Did you know that the Slow Food movement started in Italy?
Back in 1986, when the first McDonald’s in Italy was set to open near the Spanish Steps in Rome, there were protests. One man, an Italian journalist named Carlo Petrini, decided that carrying signs was futile and he planned a different way to get attention. He gathered his friends and they joined the protesters not with signs, but with bowls of penne pasta that they dished out to passers by. Their slogan, “We don’t want fast food… we want slow food!”
Petrini and other protesters were not able to keep McDonald’s out, but they did give voice to another way of thinking about food, and from this the Slow Food movement was born. Three years after the first protest, Petrini and representatives of 15 countries met in Paris for the signing of the Slow Food Manifesto, which spoke against what they described as a Fast Life:
“We are enslaved by speed and have all succumbed to the same insidious virus: Fast Life, which disrupts our habits, pervades the privacy of our homes and forces us to eat Fast Foods… A firm defense of quiet material pleasure is the only way to oppose the universal folly of Fast Life… May suitable doses of guaranteed sensual pleasure and slow, long-lasting enjoyment preserve us from the contagion of the multitude who mistake frenzy for efficiency. Our defense should begin at the table with Slow Food. Let us rediscover the flavors and savors of regional cooking and banish the degrading effects of Fast Food.”
(Excerpt from the Official Slow Food Manifesto, as published in “Slow Food: A Case for Taste” in 2001)
The Slow Food approach is based on food that is good, clean and fair. The focus is on whole foods that are locally grown, dishes made with the health of the body and soul in mind, and meals that are appreciated when eaten.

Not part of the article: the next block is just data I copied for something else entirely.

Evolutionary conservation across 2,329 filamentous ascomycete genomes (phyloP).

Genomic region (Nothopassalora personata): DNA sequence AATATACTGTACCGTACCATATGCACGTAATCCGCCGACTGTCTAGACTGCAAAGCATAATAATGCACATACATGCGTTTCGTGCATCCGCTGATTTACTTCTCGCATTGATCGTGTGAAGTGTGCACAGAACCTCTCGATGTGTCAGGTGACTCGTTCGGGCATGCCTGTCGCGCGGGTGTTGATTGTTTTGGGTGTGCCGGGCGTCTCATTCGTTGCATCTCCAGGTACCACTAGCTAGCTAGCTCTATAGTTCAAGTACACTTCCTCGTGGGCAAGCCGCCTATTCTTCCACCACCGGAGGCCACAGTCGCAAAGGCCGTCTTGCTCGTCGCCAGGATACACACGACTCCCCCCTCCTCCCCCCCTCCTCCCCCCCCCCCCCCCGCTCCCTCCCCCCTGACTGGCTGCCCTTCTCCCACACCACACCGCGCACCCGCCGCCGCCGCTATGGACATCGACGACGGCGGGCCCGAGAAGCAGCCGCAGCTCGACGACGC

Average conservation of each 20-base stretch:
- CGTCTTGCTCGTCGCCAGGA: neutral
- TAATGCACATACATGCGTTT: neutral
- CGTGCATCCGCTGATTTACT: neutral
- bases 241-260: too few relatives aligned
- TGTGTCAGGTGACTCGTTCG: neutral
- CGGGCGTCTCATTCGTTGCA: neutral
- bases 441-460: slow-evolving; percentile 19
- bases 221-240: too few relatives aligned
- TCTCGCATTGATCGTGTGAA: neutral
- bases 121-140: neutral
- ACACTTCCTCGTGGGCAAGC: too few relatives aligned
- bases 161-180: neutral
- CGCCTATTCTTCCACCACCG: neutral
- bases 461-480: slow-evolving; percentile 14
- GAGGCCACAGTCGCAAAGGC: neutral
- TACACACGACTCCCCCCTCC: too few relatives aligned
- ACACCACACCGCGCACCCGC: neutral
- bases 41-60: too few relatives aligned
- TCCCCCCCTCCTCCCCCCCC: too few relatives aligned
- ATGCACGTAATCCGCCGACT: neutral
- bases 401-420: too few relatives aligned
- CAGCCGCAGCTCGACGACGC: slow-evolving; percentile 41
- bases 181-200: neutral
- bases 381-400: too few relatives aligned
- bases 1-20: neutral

While these ideas about food are very much a part of the Italian culture, Slow Food is not confined to Italy. Today there are over 150,000 members of the movement in 160 countries. The United States has more than 170 local chapters. In 2004, Petrini opened the University of Gastronomic Sciences in Pollenzo in Piedmont, Italy, where you can study artisanal and industrial food production, among other things. We visit the grounds on our Chef Bike Tour in Piedmont.
To learn more about what Slow Food does and to find out how you can get involved, you can visit their website: http://www.slowfood.com/
You can read a New York Times account of the McDonald’s opening here: http://www.nytimes.com/1986/05/05/style/romans-protest-mcdonald-s.html
Here is a copy (in English) of the Slow Food Manifesto: https://www.slowfoodusa.org/manifesto
Tourissimo strives to make a positive impact by favoring Slow Food producers and restaurants that source their ingredients locally. In their menus they often highlight Slow Food ingredients and preparations (the so-called Slow Food Presidia).